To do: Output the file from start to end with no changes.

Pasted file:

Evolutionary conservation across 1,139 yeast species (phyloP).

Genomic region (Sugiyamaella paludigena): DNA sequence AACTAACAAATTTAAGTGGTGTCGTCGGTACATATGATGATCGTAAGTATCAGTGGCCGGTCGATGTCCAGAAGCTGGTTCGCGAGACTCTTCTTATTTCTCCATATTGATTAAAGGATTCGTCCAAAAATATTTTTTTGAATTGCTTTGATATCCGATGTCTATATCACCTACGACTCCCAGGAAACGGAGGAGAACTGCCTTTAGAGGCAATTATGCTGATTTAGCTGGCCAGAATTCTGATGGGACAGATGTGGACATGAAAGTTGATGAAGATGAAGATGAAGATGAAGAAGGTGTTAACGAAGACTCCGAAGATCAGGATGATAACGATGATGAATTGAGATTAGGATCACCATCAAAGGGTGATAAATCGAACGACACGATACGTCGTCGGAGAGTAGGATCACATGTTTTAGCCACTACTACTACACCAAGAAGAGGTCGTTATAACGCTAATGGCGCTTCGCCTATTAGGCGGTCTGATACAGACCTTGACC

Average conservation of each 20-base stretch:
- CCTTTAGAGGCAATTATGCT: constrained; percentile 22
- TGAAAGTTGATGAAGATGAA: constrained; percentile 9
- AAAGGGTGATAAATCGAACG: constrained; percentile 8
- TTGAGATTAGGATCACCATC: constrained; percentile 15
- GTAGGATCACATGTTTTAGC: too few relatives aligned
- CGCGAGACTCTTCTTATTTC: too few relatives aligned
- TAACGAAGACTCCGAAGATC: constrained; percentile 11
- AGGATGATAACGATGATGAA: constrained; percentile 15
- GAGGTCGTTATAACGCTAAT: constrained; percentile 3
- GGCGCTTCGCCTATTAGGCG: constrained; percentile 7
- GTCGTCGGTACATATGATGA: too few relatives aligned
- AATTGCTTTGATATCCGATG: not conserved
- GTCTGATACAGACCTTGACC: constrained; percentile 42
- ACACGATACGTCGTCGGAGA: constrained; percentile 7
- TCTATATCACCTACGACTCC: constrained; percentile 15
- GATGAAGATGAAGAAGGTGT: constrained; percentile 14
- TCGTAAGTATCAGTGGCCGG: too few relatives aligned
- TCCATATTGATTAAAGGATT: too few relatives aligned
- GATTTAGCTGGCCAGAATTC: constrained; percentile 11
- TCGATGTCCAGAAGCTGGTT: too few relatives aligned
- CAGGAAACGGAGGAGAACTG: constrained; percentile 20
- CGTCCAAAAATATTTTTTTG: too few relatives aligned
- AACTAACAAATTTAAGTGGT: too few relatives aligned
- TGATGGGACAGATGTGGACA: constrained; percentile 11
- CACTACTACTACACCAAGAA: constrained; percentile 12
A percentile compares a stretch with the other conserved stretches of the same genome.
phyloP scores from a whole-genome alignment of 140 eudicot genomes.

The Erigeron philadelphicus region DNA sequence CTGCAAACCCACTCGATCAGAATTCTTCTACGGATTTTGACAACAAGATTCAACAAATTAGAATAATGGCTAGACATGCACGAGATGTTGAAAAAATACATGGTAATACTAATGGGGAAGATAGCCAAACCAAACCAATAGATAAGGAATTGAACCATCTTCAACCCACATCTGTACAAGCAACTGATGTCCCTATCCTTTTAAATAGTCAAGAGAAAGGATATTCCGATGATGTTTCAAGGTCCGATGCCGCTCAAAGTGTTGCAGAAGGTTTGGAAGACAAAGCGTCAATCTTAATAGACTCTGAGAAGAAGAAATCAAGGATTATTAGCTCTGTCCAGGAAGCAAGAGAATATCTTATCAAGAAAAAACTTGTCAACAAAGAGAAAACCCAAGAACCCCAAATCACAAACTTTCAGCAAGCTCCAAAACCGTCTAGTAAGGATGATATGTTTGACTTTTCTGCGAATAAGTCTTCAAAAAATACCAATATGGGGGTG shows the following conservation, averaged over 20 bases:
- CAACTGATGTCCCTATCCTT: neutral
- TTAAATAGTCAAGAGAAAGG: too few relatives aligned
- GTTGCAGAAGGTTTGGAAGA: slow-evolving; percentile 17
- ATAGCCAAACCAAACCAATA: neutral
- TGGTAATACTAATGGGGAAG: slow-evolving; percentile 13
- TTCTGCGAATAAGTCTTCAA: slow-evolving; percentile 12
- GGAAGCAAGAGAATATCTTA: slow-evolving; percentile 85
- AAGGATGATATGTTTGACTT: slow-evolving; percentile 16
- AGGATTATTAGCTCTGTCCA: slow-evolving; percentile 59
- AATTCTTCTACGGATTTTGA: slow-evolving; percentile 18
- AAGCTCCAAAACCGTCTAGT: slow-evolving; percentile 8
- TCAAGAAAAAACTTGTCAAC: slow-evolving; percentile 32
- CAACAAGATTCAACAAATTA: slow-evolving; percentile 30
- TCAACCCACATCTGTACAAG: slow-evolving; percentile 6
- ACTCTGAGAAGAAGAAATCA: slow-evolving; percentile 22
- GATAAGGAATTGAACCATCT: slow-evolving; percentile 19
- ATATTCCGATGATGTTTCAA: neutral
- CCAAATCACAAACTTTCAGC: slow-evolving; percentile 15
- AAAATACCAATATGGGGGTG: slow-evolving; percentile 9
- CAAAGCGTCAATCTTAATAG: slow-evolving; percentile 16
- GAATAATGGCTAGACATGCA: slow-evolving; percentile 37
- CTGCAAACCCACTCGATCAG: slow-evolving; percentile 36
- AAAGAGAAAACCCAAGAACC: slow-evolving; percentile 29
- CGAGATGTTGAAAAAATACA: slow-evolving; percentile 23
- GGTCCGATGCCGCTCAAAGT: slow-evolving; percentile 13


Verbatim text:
Evolutionary conservation across 1,139 yeast species (phyloP).

Genomic region (Sugiyamaella paludigena): DNA sequence AACTAACAAATTTAAGTGGTGTCGTCGGTACATATGATGATCGTAAGTATCAGTGGCCGGTCGATGTCCAGAAGCTGGTTCGCGAGACTCTTCTTATTTCTCCATATTGATTAAAGGATTCGTCCAAAAATATTTTTTTGAATTGCTTTGATATCCGATGTCTATATCACCTACGACTCCCAGGAAACGGAGGAGAACTGCCTTTAGAGGCAATTATGCTGATTTAGCTGGCCAGAATTCTGATGGGACAGATGTGGACATGAAAGTTGATGAAGATGAAGATGAAGATGAAGAAGGTGTTAACGAAGACTCCGAAGATCAGGATGATAACGATGATGAATTGAGATTAGGATCACCATCAAAGGGTGATAAATCGAACGACACGATACGTCGTCGGAGAGTAGGATCACATGTTTTAGCCACTACTACTACACCAAGAAGAGGTCGTTATAACGCTAATGGCGCTTCGCCTATTAGGCGGTCTGATACAGACCTTGACC

Average conservation of each 20-base stretch:
- CCTTTAGAGGCAATTATGCT: constrained; percentile 22
- TGAAAGTTGATGAAGATGAA: constrained; percentile 9
- AAAGGGTGATAAATCGAACG: constrained; percentile 8
- TTGAGATTAGGATCACCATC: constrained; percentile 15
- GTAGGATCACATGTTTTAGC: too few relatives aligned
- CGCGAGACTCTTCTTATTTC: too few relatives aligned
- TAACGAAGACTCCGAAGATC: constrained; percentile 11
- AGGATGATAACGATGATGAA: constrained; percentile 15
- GAGGTCGTTATAACGCTAAT: constrained; percentile 3
- GGCGCTTCGCCTATTAGGCG: constrained; percentile 7
- GTCGTCGGTACATATGATGA: too few relatives aligned
- AATTGCTTTGATATCCGATG: not conserved
- GTCTGATACAGACCTTGACC: constrained; percentile 42
- ACACGATACGTCGTCGGAGA: constrained; percentile 7
- TCTATATCACCTACGACTCC: constrained; percentile 15
- GATGAAGATGAAGAAGGTGT: constrained; percentile 14
- TCGTAAGTATCAGTGGCCGG: too few relatives aligned
- TCCATATTGATTAAAGGATT: too few relatives aligned
- GATTTAGCTGGCCAGAATTC: constrained; percentile 11
- TCGATGTCCAGAAGCTGGTT: too few relatives aligned
- CAGGAAACGGAGGAGAACTG: constrained; percentile 20
- CGTCCAAAAATATTTTTTTG: too few relatives aligned
- AACTAACAAATTTAAGTGGT: too few relatives aligned
- TGATGGGACAGATGTGGACA: constrained; percentile 11
- CACTACTACTACACCAAGAA: constrained; percentile 12
A percentile compares a stretch with the other conserved stretches of the same genome.
phyloP scores from a whole-genome alignment of 140 eudicot genomes.

The Erigeron philadelphicus region DNA sequence CTGCAAACCCACTCGATCAGAATTCTTCTACGGATTTTGACAACAAGATTCAACAAATTAGAATAATGGCTAGACATGCACGAGATGTTGAAAAAATACATGGTAATACTAATGGGGAAGATAGCCAAACCAAACCAATAGATAAGGAATTGAACCATCTTCAACCCACATCTGTACAAGCAACTGATGTCCCTATCCTTTTAAATAGTCAAGAGAAAGGATATTCCGATGATGTTTCAAGGTCCGATGCCGCTCAAAGTGTTGCAGAAGGTTTGGAAGACAAAGCGTCAATCTTAATAGACTCTGAGAAGAAGAAATCAAGGATTATTAGCTCTGTCCAGGAAGCAAGAGAATATCTTATCAAGAAAAAACTTGTCAACAAAGAGAAAACCCAAGAACCCCAAATCACAAACTTTCAGCAAGCTCCAAAACCGTCTAGTAAGGATGATATGTTTGACTTTTCTGCGAATAAGTCTTCAAAAAATACCAATATGGGGGTG shows the following conservation, averaged over 20 bases:
- CAACTGATGTCCCTATCCTT: neutral
- TTAAATAGTCAAGAGAAAGG: too few relatives aligned
- GTTGCAGAAGGTTTGGAAGA: slow-evolving; percentile 17
- ATAGCCAAACCAAACCAATA: neutral
- TGGTAATACTAATGGGGAAG: slow-evolving; percentile 13
- TTCTGCGAATAAGTCTTCAA: slow-evolving; percentile 12
- GGAAGCAAGAGAATATCTTA: slow-evolving; percentile 85
- AAGGATGATATGTTTGACTT: slow-evolving; percentile 16
- AGGATTATTAGCTCTGTCCA: slow-evolving; percentile 59
- AATTCTTCTACGGATTTTGA: slow-evolving; percentile 18
- AAGCTCCAAAACCGTCTAGT: slow-evolving; percentile 8
- TCAAGAAAAAACTTGTCAAC: slow-evolving; percentile 32
- CAACAAGATTCAACAAATTA: slow-evolving; percentile 30
- TCAACCCACATCTGTACAAG: slow-evolving; percentile 6
- ACTCTGAGAAGAAGAAATCA: slow-evolving; percentile 22
- GATAAGGAATTGAACCATCT: slow-evolving; percentile 19
- ATATTCCGATGATGTTTCAA: neutral
- CCAAATCACAAACTTTCAGC: slow-evolving; percentile 15
- AAAATACCAATATGGGGGTG: slow-evolving; percentile 9
- CAAAGCGTCAATCTTAATAG: slow-evolving; percentile 16
- GAATAATGGCTAGACATGCA: slow-evolving; percentile 37
- CTGCAAACCCACTCGATCAG: slow-evolving; percentile 36
- AAAGAGAAAACCCAAGAACC: slow-evolving; percentile 29
- CGAGATGTTGAAAAAATACA: slow-evolving; percentile 23
- GGTCCGATGCCGCTCAAAGT: slow-evolving; percentile 13